|Should he run the entire show?|
A recent incident on a JetBlue airplane where former Senator Al D'Amato was removed from the flight after causing a disturbance got me thinking about captain's authority. In this incident, some passengers needed to be relocated due to a weight and balance issue. When some of the passengers refused, Senator D'Amato apparently started a ruckus and blamed the captain stating "the captain needs to grow some balls", according to another passenger.
My first thought upon hearing this story was wondering why the captain allowed himself to become involved in a passenger dispute in the first place. That's almost always a no-win situation. Then I thought that Al D'amato is in his late 70s and probably still entertains the quaint notion that airline captains actually run the show.
In one sense they still do, but it is an extremely narrow writ. Federal regulations give airline captains absolute authority over everyone on a commercial airliner but only as it pertains to the safe conduct of the flight after departure. As the flight was still parked at the gate, the captain had no legal authority to order anyone to do anything, and my guess is that JetBlue policy states that pilots are not charged with moving customers. That is a customer service issue to be handled by customer service specialists.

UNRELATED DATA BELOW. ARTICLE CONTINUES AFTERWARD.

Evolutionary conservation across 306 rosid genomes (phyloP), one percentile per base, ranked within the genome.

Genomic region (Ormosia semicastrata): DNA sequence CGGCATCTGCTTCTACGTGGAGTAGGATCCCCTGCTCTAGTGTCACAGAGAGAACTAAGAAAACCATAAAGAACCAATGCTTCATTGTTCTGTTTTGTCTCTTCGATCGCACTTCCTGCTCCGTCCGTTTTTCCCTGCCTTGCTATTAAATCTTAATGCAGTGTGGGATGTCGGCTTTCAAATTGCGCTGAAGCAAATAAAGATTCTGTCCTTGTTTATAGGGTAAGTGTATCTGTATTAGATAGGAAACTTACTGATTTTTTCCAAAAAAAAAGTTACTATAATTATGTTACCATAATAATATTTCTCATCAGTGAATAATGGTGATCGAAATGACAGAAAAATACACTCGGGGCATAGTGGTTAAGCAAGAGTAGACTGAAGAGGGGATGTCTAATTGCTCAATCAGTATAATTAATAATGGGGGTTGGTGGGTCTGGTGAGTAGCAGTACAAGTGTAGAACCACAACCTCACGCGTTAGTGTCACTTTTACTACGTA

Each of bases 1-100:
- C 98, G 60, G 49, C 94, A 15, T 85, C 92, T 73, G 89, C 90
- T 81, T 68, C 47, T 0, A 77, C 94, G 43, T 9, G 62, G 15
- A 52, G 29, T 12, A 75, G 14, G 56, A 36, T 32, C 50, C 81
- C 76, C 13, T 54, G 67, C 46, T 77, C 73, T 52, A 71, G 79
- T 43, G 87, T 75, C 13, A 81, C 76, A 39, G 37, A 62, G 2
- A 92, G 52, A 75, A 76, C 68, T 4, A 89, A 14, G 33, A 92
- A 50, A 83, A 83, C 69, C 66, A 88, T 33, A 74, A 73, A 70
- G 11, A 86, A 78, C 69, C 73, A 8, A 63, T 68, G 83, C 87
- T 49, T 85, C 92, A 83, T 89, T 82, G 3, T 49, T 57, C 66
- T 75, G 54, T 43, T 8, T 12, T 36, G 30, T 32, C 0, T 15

And in case there is any doubt about that, pilots who still have old school ideas about injecting themselves into customer disputes can quickly find themselves with a few weeks of unpaid leave. I've seen it happen time and again. That, unfortunately, is the new reality of today's airline operations. Cost a guy a half a month's pay and he should eventually get the idea.
My guess is that the pilot was attempting to persuade some customers to voluntarily move, but I find it highly unlikely that he was empowered by JetBlue to order anyone to move. And I of course don't blame passengers who took the effort to get to the airport early to get in the first boarding group now being asked to sit in the back of the bus.
So what are your thoughts? Should we return to the old school days where pilots actually did run the whole show, or should they just stick to the mechanics of flying the plane as they are expected to today?
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